As daily life gradually lurches towards something more 'normal' and other events and crises begin to divert public attention away, it may seem to some that the pandemic is over. Of course, for many, that is far from true. For many of the most marginalised, stigmatised and neglected groups within our society, the pandemic has pushed their urgent needs further down the agenda than ever before.
Medical students from across the UK, who will be attending their first national conference held in person by the BMA since the spring of 2019, will get a chance to learn about these injustices first-hand.
They will benefit from the expertise and lived experiences of those with an understanding of the healthcare needs of those who are homeless, the plight of refugees, and the overdose epidemic that is claiming more lives now than ever before.
They will benefit from the wisdom of those who have dedicated their lives to the health and wellbeing of others and will at the same time get their first opportunity to meet one another and form professional connections across the country since the pandemic began.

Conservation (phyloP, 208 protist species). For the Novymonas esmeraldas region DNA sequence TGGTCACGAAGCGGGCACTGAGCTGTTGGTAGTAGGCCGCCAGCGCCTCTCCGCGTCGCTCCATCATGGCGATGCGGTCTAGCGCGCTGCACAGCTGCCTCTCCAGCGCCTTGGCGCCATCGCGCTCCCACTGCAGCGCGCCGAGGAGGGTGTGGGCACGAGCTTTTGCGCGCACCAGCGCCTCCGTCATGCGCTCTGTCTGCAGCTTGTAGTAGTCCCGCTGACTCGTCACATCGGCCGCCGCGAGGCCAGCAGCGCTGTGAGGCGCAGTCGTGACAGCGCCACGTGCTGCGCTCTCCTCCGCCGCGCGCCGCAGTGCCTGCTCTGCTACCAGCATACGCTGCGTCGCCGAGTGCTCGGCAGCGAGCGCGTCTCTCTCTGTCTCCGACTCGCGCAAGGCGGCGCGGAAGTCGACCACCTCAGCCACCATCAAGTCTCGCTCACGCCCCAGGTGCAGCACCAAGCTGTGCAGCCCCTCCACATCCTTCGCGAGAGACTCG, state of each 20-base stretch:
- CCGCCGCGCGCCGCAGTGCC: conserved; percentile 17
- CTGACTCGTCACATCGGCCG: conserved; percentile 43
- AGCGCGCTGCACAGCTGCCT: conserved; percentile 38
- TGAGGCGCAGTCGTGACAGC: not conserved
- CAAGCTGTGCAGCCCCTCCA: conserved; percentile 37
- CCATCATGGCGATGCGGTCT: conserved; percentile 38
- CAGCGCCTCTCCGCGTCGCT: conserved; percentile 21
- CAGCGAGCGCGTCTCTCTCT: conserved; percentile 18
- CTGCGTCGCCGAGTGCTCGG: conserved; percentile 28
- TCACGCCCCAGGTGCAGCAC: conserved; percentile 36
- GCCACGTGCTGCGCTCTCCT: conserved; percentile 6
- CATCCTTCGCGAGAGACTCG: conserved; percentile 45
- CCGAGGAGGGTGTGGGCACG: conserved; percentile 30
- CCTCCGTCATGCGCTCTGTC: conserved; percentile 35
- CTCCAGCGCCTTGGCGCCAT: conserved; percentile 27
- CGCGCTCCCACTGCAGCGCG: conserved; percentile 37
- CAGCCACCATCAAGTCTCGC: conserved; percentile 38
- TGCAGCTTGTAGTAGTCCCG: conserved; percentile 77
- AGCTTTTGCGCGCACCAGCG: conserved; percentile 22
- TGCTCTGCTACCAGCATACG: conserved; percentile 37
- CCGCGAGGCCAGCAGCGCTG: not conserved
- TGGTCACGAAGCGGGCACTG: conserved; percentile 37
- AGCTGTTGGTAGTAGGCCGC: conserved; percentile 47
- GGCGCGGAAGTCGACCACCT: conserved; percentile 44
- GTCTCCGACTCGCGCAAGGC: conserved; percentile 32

They will be given the unparalleled chance to affect real, tangible change in the real world by deciding the new policy to be created for the student branch of the BMA, by debating and voting on motions brought by delegations from every medical school in the four nations of the UK.
On 8 and 9 April, they will arrive in London to represent the interests of their peers, the country's population of over forty thousand future doctors.
Attending the medical students conference as a delegate was the moment that inspired me to originally get involved with the BMA. It is a great privilege to be chairing this gathering and facilitating these debates, as one of the last acts of my own time at medical school before joining the ranks of new doctors myself later this summer.
We hope to make the discussions accessible to our wider membership and beyond to those who are interested after the two-day event is over. I encourage you to take a look and see the issues that are important to medical students.
Meanwhile, keep in mind that this pandemic is far from over. Not only for those still working themselves to the bone in health and social care and beyond, who have kept our health service and other vital public services afloat these past two years under unprecedented pressure, but also for those people in most desperate need of support, to whom the focus and resources of our society have not yet adequately reached. Until the pandemic is over for them, it isn't over for anyone.
Callum George is the UK medical students conference 2022 chair